“we have a member, Star AtlasThe conference room was filled with gaming companies that claim (convincingly) to be central not only in the tech world, but along with other consumer goods in the American home, Christine Smith, President of the Blockchain Association, told me last week at CES.

Which brings up another fact about the future – The future The future, the one He was talking about Whitney Houston – It means children. If you’re under 20, you likely grew up with social games like Roblox or Minecraft as central to your worldview and cultural outlook as your school or other institution.

Search From GWI Corporation It shows that nearly half of the kids who play games use them as a social platform, and they top the lists of interests for boys between the ages of 8 and 15. In other words, the future is statistically likely to be built by avid gamers — which puts Congress’ push to regulate the environment in a different, far-seeing light.

Those worlds that historically were multiplayer experiences for core players, like World of Warcraft, are now available in a different form to a new generation of kids who are beginning to view them not as multiplayer environments for games, but just like the next iteration of the game, said Raz Friedman. “These are evolving into environments that will characterize all other types of human activities.”

Conservative futurists occupy a difficult philosophical position, Not least when it comes to the seeming contradiction between the two words themselves.

In the Winter 2023 issue of New Atlantis, writer and attorney John Ehrett charts an ambitious course To traditionally minded conservatives who might hope to seize the “techlash” moment and steer America’s technological progress on their own terms. Ehrett begins with a simple dilemma: “For many in the conservative tradition, technological progress is often not progress at all, but only makes us further apart from nature and from each other.”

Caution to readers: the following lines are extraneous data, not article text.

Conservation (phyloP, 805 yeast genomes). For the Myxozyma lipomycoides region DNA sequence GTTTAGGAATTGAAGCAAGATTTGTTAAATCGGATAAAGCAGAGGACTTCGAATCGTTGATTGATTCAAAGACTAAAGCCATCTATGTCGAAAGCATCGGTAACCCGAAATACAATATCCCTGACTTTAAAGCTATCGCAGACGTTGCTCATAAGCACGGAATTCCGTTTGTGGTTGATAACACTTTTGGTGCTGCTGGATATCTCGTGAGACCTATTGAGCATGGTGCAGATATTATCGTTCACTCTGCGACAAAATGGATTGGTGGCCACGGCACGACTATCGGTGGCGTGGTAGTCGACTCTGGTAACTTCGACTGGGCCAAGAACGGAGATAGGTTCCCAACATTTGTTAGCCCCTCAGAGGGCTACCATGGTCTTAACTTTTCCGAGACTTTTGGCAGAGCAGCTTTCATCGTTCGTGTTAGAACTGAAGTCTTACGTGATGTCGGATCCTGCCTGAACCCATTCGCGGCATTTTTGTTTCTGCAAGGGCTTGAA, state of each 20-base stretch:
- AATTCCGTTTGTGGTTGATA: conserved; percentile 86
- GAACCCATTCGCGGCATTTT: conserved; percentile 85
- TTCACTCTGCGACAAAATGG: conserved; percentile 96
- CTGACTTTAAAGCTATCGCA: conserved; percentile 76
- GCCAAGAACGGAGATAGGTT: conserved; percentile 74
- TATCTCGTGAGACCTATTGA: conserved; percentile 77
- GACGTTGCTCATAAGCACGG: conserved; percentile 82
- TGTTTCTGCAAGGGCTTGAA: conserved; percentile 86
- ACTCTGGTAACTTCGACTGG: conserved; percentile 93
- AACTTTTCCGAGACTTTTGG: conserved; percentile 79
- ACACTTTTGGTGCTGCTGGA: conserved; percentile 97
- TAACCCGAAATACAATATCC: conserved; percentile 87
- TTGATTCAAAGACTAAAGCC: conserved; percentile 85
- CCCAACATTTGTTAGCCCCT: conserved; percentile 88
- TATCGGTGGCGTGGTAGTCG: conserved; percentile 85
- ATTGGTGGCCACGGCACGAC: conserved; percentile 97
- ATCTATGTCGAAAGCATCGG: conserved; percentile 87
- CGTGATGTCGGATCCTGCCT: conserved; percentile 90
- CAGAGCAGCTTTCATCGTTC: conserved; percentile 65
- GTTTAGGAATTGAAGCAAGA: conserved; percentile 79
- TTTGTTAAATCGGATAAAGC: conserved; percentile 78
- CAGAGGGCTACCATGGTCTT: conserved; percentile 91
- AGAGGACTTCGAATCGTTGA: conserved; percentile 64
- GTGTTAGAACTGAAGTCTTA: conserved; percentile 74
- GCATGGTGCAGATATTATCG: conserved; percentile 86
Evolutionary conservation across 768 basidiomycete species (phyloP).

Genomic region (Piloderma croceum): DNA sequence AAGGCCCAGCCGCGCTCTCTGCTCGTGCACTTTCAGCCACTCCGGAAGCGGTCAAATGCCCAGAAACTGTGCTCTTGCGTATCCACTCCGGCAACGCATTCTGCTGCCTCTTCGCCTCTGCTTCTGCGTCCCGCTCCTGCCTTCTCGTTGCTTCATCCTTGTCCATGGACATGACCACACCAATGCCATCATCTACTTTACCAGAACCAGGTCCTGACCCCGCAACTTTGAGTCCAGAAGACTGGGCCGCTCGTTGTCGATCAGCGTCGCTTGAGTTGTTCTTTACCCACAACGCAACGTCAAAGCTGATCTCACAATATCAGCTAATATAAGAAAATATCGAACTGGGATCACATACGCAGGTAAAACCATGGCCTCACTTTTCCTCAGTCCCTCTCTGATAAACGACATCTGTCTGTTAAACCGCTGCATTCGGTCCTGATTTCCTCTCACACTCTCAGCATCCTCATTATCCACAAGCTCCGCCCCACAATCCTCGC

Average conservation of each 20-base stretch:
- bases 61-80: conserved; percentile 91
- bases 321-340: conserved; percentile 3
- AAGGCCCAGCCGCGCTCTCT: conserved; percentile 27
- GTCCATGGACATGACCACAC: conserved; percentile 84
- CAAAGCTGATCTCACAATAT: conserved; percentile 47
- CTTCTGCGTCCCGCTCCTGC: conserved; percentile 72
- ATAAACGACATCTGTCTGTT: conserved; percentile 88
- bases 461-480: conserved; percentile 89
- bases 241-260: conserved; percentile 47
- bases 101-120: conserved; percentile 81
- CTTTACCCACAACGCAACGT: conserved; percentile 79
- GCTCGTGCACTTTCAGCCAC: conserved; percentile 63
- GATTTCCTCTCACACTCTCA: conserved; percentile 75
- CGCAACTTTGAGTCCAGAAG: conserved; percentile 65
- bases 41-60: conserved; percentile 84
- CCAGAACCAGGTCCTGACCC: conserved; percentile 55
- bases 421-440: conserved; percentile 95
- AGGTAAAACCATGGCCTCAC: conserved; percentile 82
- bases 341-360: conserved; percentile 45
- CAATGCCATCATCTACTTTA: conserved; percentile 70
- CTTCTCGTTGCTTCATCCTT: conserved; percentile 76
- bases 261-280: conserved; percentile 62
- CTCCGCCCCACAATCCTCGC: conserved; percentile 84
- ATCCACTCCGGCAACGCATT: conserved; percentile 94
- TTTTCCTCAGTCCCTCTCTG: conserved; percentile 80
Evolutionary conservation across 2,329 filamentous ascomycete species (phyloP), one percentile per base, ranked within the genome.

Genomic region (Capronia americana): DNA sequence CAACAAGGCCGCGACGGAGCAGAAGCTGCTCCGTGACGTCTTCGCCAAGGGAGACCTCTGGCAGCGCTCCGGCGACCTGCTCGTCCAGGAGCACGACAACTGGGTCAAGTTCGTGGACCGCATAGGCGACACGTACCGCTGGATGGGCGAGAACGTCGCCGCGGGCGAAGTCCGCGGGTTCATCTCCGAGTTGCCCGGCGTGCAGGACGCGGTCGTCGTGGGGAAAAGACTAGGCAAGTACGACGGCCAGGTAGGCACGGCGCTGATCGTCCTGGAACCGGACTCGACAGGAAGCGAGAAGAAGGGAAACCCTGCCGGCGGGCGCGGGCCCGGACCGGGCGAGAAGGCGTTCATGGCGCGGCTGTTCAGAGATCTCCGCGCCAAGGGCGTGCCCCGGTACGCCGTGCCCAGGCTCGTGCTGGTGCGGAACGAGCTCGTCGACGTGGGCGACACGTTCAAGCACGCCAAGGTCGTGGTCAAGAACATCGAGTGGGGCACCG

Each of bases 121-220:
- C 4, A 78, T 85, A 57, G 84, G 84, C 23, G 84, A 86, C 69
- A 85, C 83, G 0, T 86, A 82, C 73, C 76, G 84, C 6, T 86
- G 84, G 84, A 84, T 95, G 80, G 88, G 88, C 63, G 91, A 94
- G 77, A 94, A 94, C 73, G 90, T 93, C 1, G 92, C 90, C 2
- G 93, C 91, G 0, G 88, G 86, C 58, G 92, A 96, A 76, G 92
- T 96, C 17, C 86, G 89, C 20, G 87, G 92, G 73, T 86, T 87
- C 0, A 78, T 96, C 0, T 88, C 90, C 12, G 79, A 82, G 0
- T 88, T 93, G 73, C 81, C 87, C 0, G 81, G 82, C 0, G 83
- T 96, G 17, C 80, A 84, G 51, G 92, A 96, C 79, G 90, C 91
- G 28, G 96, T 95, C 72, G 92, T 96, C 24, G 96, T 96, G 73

He then guides readers through history including The Lord of the Rings, the Book of Genesis, and (stay with me) a mysterious Russian intellectual who believed every human who died on Earth would eventually be resurrected–before he descended on his recipe. For conservative thinkers and policy makers.

“The Internet and its derivative products need not be discarded, if at all possible, but rather brought into a social framework built according to higher principles,” Ehrett writes, before proposing to make server power a public good, invest in innovative building materials and orient computer science toward the preservation of digital content, Among other things.

Another post-Brexit blow to UK ambitions: The country’s senior science minister warned in a speech that he needed to set “realistic” expectations for leadership in research and innovation if access to EU resources is denied going forward.

As Cristina Gallardo from Politico Reported to Pro subscribers This morning, in remarks to a think tank today, Science Minister George Freeman “acknowledged that Britain could not rely solely on bilateral co-operation, nor could it match the size of the science budgets of the United States, China or the European Union,” Christina wrote, and that the United Kingdom “would need to a realistic role based on our historical strengths” such as Polar Research; agricultural technology and crop genetic editing; space, and biosecurity, among others.

All of which Freeman tried to put a happy face on, saying that “if we can’t play in the European Science Cup, we should simply go and play in the Science World Cup”, and that “there is a possibility if we act with a bold vision…the European Union will see that we are committed to doing so.” And I think they’re more likely to pick up the phone and say, “Look, go back inside and let’s do an ERC [European Research Council] together “and learn from some of the things we do”.

It’s another example of how, As with world tradeThe nationalist shift in politics of the past decade extends across the realm of science.